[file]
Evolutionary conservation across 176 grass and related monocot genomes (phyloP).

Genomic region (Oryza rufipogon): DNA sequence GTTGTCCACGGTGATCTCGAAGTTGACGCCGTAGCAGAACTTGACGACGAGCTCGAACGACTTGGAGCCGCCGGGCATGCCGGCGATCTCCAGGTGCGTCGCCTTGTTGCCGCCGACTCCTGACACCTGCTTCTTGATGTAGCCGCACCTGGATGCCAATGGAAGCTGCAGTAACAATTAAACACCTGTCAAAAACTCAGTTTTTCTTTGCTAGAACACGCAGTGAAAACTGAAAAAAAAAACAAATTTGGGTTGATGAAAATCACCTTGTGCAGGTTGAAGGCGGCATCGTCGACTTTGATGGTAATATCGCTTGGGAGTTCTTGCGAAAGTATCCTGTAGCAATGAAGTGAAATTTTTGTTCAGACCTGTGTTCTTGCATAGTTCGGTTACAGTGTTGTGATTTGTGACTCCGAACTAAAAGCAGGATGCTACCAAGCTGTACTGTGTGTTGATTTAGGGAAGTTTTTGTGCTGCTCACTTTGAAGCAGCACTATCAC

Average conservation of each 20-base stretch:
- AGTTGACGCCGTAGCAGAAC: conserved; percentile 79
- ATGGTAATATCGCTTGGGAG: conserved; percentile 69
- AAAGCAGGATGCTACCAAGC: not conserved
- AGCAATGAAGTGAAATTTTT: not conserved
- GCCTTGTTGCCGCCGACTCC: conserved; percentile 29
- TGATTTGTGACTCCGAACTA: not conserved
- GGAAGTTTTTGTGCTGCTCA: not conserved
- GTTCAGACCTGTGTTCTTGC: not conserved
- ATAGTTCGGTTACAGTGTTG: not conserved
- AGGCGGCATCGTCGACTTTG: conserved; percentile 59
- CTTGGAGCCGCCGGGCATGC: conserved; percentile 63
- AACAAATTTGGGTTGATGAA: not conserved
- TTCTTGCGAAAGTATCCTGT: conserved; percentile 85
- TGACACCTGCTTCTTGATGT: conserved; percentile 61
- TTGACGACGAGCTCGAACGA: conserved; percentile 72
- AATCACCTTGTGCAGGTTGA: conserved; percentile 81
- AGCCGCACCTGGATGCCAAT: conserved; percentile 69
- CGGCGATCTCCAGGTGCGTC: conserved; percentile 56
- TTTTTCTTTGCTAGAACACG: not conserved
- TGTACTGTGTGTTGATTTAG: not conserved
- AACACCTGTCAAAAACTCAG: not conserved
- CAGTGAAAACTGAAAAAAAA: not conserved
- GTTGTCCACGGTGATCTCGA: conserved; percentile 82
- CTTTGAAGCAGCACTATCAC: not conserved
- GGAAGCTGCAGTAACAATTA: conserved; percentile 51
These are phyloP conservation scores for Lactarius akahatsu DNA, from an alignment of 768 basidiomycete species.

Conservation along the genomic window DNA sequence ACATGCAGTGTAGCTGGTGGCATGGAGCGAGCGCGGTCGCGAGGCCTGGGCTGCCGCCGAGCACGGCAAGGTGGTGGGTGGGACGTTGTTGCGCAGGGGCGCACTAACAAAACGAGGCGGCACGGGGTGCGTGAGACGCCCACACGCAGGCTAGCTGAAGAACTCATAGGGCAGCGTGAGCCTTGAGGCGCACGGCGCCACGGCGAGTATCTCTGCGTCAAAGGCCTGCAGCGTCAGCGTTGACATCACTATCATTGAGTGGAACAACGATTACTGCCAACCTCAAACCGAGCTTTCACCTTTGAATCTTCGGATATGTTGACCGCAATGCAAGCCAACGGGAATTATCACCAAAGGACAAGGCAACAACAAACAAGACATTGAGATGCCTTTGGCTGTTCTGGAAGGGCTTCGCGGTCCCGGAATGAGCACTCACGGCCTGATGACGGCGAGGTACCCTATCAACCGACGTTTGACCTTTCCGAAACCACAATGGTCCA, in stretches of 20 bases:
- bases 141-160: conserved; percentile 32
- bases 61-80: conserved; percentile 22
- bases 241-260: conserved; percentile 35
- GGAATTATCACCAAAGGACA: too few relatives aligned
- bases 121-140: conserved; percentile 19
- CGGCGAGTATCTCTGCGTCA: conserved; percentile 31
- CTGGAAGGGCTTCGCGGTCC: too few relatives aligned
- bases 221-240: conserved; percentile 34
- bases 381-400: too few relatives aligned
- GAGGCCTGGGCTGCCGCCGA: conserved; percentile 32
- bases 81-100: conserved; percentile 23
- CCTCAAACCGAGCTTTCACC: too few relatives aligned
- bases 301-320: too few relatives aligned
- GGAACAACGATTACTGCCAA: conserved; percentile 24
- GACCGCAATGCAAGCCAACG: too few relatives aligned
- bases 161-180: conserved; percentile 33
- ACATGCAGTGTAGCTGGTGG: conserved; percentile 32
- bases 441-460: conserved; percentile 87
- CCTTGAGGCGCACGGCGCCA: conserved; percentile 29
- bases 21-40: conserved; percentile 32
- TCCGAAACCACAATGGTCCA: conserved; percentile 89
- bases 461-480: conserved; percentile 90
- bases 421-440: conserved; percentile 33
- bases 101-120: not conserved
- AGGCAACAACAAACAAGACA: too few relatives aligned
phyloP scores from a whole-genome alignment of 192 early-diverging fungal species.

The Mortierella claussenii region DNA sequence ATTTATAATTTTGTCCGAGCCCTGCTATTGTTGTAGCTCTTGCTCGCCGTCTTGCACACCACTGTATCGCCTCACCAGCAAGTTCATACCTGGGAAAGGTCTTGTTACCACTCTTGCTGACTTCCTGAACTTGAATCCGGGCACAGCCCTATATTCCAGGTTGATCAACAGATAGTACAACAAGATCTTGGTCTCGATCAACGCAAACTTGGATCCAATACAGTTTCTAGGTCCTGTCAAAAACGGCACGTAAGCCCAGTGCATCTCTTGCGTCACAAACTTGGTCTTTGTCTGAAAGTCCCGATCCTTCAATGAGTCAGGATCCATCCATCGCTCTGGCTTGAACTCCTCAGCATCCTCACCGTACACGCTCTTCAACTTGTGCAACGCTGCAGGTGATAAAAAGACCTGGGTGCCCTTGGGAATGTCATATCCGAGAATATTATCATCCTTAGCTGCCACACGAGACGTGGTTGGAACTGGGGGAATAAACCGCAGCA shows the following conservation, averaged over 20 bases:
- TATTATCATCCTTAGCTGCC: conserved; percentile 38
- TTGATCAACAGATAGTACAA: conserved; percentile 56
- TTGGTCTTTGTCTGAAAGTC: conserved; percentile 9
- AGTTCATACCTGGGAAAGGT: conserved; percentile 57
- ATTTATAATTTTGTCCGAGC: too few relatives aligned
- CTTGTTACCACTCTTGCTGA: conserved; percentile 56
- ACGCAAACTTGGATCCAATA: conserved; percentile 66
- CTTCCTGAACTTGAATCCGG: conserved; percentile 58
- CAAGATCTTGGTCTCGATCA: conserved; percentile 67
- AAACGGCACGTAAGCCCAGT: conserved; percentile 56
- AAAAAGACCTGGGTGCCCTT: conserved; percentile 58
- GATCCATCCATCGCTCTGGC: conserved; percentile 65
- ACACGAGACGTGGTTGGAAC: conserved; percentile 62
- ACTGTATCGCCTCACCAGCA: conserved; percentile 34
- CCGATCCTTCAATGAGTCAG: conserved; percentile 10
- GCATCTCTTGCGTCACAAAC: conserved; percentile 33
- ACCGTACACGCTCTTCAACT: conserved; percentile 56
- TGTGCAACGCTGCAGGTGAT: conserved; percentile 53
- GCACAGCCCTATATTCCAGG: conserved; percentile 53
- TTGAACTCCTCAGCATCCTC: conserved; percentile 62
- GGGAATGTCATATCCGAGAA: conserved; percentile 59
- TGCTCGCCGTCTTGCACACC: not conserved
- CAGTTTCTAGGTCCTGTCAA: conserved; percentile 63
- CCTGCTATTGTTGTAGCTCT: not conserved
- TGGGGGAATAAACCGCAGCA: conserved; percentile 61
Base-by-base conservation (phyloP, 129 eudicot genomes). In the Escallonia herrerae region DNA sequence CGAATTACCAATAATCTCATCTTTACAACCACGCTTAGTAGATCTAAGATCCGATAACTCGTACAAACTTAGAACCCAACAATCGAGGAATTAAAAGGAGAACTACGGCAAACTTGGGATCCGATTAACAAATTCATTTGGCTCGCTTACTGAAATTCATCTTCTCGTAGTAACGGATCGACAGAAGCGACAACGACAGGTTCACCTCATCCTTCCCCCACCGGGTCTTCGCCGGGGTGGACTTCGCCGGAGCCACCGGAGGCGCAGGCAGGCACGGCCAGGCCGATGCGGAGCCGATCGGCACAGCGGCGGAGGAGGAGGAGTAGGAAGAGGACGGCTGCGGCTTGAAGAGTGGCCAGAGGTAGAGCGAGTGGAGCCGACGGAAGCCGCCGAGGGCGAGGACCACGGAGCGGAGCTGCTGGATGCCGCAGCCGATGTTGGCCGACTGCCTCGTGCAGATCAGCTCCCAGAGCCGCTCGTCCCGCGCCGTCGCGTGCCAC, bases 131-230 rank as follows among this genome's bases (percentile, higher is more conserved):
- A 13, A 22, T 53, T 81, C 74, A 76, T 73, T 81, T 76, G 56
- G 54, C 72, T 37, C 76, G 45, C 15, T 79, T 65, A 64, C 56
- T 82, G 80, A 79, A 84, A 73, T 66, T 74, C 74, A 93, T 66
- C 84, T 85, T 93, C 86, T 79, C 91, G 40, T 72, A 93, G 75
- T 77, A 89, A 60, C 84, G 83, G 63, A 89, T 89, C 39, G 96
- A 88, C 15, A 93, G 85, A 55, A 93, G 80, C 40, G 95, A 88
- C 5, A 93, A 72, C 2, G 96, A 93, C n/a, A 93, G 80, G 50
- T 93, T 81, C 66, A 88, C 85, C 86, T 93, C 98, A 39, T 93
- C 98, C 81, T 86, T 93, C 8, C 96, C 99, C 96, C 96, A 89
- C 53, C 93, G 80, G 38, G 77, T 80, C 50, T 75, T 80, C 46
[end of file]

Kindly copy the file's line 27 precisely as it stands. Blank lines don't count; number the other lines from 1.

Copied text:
- CTTTGAAGCAGCACTATCAC: not conserved